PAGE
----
Gordon Hirabayashi

Gordon Hirabayashi, a 24-year-old senior at the University of Washington, arrived at the FBI office in Seattle on May 16, 1942, the date that he had been ordered to register for exclusion. He handed the FBI agent a four-page statement that explained why he refused to register. Hirabayashi was raised as a Quaker and trained as a pacifist, and his reasons for refusal stemmed from his religious convictions and pacifism. Hirabayashi was arrested and his case became an important test of the constitutionality of exclusion. In 1986, Hirabayashi's case was reopened and his convictions surrounding the incarceration were vacated by the Ninth Circuit Court of Appeals, arguing in part that, "racial bias was the cornerstone of the internment orders."

World War II (215)
Resistance and dissidence (80)
Supreme Court cases (14)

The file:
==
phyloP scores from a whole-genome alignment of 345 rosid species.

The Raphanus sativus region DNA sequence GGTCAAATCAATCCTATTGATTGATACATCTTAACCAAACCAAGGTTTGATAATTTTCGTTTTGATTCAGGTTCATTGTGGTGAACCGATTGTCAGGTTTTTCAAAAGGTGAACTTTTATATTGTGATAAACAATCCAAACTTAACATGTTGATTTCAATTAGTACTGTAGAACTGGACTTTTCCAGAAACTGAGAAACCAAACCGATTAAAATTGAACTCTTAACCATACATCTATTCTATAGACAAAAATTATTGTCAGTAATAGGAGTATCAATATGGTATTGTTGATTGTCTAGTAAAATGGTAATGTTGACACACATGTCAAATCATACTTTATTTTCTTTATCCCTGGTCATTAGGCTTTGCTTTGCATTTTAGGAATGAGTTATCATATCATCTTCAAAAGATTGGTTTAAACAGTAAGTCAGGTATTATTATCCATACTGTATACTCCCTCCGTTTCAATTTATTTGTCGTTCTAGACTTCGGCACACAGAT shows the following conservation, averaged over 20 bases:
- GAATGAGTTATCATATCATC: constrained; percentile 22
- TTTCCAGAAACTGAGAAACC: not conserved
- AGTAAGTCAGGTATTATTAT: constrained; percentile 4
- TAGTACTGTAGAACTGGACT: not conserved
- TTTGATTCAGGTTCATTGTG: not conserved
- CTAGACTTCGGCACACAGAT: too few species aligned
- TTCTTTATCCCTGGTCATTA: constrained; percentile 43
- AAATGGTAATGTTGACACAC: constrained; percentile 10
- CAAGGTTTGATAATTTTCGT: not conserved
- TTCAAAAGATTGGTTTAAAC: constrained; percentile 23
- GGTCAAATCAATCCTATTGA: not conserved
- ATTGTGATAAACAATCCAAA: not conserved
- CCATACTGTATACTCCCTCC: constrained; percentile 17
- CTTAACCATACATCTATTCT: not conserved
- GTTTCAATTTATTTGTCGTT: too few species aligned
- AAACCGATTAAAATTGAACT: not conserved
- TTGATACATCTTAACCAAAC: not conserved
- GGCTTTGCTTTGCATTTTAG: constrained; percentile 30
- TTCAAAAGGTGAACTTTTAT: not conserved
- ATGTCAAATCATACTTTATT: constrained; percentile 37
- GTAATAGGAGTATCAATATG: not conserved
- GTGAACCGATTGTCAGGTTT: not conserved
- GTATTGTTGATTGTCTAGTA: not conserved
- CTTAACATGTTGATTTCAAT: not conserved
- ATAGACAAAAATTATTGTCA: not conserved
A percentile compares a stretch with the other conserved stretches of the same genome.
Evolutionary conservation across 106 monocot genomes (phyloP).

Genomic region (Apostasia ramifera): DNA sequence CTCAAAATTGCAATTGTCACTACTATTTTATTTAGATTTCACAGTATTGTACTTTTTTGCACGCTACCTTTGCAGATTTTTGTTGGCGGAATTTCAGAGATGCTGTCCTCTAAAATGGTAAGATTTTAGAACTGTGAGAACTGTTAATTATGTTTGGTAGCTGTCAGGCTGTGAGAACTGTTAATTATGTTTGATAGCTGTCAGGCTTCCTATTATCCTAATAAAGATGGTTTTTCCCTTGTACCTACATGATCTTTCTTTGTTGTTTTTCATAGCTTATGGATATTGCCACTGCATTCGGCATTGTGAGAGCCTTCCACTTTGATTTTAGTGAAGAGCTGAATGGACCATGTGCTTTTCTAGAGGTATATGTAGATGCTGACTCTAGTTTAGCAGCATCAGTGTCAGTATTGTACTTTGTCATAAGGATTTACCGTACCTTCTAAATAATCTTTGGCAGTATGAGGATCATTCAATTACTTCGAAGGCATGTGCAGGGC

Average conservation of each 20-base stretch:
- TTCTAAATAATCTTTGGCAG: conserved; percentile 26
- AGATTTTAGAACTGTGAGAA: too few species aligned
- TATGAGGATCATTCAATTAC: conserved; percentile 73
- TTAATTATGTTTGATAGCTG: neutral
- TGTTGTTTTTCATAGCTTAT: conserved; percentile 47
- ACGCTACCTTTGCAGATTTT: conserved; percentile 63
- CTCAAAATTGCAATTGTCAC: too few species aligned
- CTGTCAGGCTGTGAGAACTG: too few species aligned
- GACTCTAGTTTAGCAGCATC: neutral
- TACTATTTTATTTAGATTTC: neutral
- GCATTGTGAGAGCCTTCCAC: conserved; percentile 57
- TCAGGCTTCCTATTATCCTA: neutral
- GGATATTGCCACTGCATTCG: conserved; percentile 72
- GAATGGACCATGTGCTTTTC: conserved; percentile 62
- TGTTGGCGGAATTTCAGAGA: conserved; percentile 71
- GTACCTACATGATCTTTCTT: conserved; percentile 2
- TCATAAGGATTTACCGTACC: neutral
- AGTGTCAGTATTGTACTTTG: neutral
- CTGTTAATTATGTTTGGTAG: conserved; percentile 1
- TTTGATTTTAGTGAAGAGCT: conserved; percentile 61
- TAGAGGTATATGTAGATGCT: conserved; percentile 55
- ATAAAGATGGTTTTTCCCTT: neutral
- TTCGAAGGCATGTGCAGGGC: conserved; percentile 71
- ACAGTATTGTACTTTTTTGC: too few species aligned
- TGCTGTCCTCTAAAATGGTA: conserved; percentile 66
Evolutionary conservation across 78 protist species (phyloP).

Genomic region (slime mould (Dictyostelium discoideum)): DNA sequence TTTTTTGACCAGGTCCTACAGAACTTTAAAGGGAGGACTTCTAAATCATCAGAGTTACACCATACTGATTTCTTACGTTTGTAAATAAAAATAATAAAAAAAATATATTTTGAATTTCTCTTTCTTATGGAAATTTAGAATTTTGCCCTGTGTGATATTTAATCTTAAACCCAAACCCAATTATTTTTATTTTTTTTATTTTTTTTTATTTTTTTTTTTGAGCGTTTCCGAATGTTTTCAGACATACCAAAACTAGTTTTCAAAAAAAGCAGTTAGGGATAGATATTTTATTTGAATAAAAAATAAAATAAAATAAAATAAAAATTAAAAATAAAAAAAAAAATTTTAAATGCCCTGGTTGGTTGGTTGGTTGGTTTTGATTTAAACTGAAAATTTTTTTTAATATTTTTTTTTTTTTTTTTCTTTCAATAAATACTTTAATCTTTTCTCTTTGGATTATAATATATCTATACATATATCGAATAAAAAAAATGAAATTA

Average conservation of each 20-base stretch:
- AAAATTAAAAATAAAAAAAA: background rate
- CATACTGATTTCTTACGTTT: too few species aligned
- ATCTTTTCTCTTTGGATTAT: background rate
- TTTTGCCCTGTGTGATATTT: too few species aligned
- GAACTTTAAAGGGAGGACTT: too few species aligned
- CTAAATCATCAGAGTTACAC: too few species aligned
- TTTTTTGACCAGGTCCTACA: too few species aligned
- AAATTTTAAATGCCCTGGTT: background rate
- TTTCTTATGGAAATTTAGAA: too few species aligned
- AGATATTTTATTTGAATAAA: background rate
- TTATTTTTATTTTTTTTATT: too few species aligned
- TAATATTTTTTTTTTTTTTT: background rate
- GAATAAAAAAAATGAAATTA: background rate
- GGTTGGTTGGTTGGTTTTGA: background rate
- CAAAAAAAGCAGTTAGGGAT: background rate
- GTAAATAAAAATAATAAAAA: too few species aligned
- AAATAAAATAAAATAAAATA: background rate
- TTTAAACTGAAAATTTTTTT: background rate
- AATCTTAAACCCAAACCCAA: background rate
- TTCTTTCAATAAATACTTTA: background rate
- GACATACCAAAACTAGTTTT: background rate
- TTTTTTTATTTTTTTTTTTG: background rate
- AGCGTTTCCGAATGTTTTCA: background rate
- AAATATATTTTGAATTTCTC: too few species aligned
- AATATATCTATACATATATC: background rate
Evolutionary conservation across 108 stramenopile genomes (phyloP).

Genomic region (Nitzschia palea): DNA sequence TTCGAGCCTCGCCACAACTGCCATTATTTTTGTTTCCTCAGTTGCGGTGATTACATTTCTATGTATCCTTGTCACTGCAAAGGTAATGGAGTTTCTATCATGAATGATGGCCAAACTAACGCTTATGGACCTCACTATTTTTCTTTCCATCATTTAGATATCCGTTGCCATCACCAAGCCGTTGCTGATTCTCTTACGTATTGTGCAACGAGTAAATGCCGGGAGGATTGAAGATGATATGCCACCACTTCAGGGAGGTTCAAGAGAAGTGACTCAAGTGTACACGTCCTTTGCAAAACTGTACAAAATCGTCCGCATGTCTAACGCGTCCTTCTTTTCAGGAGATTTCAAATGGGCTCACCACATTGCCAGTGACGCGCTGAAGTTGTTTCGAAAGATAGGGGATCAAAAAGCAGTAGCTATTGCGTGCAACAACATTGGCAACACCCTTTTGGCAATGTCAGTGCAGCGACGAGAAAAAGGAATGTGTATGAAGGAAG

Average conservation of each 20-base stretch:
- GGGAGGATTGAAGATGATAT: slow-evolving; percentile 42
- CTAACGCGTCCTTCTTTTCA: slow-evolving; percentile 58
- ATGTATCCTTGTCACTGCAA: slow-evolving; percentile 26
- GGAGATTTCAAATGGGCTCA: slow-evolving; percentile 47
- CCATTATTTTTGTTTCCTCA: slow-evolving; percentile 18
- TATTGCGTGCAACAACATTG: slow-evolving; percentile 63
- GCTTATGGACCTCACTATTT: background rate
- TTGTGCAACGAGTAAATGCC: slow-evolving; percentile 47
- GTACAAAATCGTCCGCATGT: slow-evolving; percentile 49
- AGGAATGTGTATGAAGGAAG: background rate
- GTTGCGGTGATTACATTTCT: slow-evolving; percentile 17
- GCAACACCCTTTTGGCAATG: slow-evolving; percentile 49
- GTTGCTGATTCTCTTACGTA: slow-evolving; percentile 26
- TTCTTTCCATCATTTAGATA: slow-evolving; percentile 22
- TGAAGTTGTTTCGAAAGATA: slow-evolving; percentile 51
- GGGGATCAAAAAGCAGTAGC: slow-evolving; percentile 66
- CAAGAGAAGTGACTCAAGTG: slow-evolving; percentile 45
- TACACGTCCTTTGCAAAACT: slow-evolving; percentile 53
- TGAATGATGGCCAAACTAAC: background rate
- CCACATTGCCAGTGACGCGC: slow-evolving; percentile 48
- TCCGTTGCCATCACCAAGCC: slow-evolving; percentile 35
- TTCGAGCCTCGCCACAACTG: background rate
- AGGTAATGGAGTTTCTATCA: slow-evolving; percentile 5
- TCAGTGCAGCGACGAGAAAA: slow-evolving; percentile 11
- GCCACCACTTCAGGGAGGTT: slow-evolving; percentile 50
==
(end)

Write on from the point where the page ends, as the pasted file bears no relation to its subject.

Gordon Hirabayashi (109)

Related articles from the Densho Encyclopedia :
Hirabayashi v. United States, Gordon Hirabayashi

109 items
Gordon Hirabayashi Interview II Segment 18 (ddr-densho-1000-18-18)
vh Gordon Hirabayashi Interview II Segment 18 (ddr-densho-1000-18-18)
Pinning hopes on the Supreme Court: "[T]heir main existence is to uphold the Constitution ... How in the world can they uphold [the convictions] against me?"
Gordon Hirabayashi Interview II Segment 16 (ddr-densho-1000-18-16)
vh Gordon Hirabayashi Interview II Segment 16 (ddr-densho-1000-18-16)
Defying the May '42 exclusion order, the last Japanese American in Seattle
Gordon Hirabayashi Interview II Segment 17 (ddr-densho-1000-18-17)
vh Gordon Hirabayashi Interview II Segment 17 (ddr-densho-1000-18-17)
Handing oneself over to the FBI, and trying to accommodate a colonel's need to report "100% evacuated"
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